The lovely warm spell has enabled the whole farming world to make hay while the sun shines! This is a great and welcome benefit - last year many people scraped together a bit of hay in the few dry days in September and there was a serious shortage of hay and straw over the winter as people were forced to use bedding for feed. Here is the view across my fields towards the neighbours on a lovely warm evening this week.
I have to say my Gotlands sit comfortably in the barn on whatever type of straw and just eat around themselves - it's probably the nearest a sheep gets to sitting in the bath with a large bar of chocolate or glass of champagne!
However, due to low rainfall, some of the grass has not grown a great deal, and due to the horrible cold wet late winter I could not get the contractor into the field to spread my muck heap, so my stash of small bales is small - only 22 from the top field this year compared to over 100 last year. But I hope the goodness will be a bit better as last year's was late (not liked by sheep) and long (i.e. full of water). However, the lovely Mike Kent who comes to cut the hay and has a great baling machine, which makes the small bales which small shepherds can handle, also cut some in the next field which is surplus to requirements ... so the picture shows both my hay and the neighbouring hay which I have been able to purchase at contractor rates. Given the flock reduction plan, and no in-lamb ewes to feed this winter, the 50+ bales should be OK ...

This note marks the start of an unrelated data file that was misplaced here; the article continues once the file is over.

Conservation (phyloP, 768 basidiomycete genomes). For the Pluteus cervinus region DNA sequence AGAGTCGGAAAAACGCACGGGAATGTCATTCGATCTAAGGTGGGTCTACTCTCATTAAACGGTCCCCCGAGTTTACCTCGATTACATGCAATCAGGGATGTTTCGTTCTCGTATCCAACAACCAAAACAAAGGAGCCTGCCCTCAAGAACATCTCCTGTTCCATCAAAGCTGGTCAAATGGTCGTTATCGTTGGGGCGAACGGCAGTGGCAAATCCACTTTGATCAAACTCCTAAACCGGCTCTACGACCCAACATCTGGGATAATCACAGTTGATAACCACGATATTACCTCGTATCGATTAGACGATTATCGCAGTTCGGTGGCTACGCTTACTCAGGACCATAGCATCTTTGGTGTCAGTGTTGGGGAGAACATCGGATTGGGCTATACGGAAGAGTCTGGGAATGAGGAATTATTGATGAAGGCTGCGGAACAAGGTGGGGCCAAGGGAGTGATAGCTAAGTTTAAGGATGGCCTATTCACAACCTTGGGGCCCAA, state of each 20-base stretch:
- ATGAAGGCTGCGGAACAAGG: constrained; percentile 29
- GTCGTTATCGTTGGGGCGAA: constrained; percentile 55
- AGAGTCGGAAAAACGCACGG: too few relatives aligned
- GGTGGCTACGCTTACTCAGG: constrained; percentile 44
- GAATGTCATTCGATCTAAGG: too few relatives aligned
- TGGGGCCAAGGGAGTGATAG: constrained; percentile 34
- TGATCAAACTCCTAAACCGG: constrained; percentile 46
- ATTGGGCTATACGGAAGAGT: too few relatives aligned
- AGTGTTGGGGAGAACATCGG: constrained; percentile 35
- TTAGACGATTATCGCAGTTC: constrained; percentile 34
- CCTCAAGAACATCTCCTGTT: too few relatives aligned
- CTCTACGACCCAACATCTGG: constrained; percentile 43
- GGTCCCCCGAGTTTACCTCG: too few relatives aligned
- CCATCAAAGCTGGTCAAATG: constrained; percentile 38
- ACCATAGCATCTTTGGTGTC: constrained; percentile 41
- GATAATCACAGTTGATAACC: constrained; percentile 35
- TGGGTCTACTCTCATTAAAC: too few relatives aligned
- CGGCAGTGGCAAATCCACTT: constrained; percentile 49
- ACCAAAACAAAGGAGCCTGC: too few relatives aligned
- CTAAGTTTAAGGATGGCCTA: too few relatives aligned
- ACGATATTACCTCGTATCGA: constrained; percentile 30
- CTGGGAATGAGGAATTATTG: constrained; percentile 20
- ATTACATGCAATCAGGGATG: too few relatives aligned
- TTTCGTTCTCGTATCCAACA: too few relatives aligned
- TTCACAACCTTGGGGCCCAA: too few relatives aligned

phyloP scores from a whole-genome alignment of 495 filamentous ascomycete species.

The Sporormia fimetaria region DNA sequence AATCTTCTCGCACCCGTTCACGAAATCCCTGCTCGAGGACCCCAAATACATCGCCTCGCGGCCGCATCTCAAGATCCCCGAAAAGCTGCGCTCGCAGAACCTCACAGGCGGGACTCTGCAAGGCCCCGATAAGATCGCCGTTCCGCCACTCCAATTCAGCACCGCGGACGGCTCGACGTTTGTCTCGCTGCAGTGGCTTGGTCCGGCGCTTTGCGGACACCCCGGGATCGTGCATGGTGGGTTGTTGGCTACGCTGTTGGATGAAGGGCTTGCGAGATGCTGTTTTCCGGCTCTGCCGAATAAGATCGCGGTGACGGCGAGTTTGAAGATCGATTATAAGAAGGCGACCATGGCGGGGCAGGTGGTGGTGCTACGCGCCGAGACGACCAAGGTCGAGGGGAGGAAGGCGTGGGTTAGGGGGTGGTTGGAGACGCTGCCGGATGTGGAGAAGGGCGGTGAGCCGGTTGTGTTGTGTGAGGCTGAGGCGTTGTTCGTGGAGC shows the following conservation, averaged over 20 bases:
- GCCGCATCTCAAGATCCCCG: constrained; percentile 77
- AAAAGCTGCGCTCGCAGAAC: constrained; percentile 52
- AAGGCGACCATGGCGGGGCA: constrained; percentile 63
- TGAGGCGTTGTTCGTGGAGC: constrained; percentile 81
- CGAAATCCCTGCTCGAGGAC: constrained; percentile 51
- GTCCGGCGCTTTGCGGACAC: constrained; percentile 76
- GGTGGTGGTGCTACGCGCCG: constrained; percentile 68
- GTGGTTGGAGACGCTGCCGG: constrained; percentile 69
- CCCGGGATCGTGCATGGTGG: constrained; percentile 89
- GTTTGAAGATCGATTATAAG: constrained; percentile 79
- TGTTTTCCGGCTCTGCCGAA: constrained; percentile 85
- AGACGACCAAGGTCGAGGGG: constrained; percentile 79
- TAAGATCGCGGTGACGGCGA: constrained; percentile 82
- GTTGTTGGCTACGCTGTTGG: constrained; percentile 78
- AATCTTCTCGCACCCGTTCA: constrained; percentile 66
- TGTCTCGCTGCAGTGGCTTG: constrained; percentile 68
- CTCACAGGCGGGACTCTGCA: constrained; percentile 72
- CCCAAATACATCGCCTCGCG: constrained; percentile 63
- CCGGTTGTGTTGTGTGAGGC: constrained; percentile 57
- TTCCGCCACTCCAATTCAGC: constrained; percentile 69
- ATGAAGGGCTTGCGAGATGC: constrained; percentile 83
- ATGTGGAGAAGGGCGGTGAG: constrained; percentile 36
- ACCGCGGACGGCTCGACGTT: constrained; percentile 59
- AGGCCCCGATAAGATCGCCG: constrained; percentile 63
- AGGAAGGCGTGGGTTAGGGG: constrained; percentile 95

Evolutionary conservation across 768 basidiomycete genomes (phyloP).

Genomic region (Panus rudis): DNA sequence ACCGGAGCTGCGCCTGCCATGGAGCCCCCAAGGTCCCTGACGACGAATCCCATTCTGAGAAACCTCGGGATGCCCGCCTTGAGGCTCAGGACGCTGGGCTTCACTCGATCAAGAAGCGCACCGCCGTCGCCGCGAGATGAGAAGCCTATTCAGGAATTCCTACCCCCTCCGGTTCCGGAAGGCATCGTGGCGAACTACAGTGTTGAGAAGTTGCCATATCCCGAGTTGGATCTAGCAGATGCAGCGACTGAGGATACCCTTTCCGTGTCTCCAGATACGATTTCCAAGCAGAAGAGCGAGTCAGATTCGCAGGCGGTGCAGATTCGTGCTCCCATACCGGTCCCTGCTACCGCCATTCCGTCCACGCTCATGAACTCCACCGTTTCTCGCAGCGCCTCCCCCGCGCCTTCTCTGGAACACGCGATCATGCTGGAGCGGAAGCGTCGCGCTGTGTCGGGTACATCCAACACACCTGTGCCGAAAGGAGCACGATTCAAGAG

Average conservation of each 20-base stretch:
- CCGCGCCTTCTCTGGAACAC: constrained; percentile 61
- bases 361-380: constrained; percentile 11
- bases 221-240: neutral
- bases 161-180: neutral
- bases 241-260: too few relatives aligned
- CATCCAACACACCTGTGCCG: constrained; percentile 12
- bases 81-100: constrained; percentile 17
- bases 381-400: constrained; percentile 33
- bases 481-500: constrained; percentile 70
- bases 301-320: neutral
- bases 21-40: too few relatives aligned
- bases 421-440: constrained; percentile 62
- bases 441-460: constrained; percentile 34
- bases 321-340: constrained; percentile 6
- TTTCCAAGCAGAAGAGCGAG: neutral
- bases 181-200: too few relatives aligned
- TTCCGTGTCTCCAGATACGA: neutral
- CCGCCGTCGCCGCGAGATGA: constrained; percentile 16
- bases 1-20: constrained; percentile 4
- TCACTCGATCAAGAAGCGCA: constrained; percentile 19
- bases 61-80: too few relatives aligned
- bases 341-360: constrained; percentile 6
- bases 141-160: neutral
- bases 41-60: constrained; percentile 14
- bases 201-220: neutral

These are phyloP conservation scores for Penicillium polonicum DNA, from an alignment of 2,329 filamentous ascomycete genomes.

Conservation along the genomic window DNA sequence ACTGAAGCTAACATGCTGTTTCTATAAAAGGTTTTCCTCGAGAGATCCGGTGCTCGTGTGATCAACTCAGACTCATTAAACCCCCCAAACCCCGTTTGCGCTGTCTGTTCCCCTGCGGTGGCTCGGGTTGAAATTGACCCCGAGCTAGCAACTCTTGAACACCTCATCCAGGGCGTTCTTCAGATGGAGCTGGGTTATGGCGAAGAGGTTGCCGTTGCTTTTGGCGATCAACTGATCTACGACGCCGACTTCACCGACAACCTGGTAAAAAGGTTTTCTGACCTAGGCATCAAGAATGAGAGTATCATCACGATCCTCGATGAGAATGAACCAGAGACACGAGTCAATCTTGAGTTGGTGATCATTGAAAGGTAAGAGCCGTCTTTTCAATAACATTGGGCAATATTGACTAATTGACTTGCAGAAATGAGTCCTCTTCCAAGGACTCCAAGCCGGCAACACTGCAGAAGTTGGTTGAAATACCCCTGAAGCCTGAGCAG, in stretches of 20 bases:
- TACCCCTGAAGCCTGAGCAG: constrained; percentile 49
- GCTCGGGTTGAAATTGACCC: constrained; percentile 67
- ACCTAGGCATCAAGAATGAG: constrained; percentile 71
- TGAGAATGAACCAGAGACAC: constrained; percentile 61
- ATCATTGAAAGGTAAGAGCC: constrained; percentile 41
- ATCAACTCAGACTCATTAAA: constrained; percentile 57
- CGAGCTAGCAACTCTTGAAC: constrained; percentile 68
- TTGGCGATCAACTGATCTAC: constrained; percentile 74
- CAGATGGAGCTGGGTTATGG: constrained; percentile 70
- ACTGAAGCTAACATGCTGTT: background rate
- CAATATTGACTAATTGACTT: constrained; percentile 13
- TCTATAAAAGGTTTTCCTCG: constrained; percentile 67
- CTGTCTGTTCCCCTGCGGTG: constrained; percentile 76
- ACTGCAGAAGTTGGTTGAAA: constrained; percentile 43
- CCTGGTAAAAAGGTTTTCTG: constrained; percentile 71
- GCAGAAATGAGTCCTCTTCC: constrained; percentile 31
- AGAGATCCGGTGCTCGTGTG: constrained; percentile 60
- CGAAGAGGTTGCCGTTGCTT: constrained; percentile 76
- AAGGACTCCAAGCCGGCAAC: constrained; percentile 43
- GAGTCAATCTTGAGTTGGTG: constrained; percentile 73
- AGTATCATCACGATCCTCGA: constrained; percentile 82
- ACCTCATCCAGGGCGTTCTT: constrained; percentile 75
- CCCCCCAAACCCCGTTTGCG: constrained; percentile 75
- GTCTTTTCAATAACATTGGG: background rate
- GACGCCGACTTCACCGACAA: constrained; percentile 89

Here it is! All neatly stacked on pallets and away from the walls to allow air circulation (and rats, unfortunately - occasionally found desiccated at the end of the winter due to the efforts of Russell my neighbour to protect his pheasant and partridge rearing business with Warfarin). The barn has a wonderful smell at present ... of hay! (Not dead rats!!)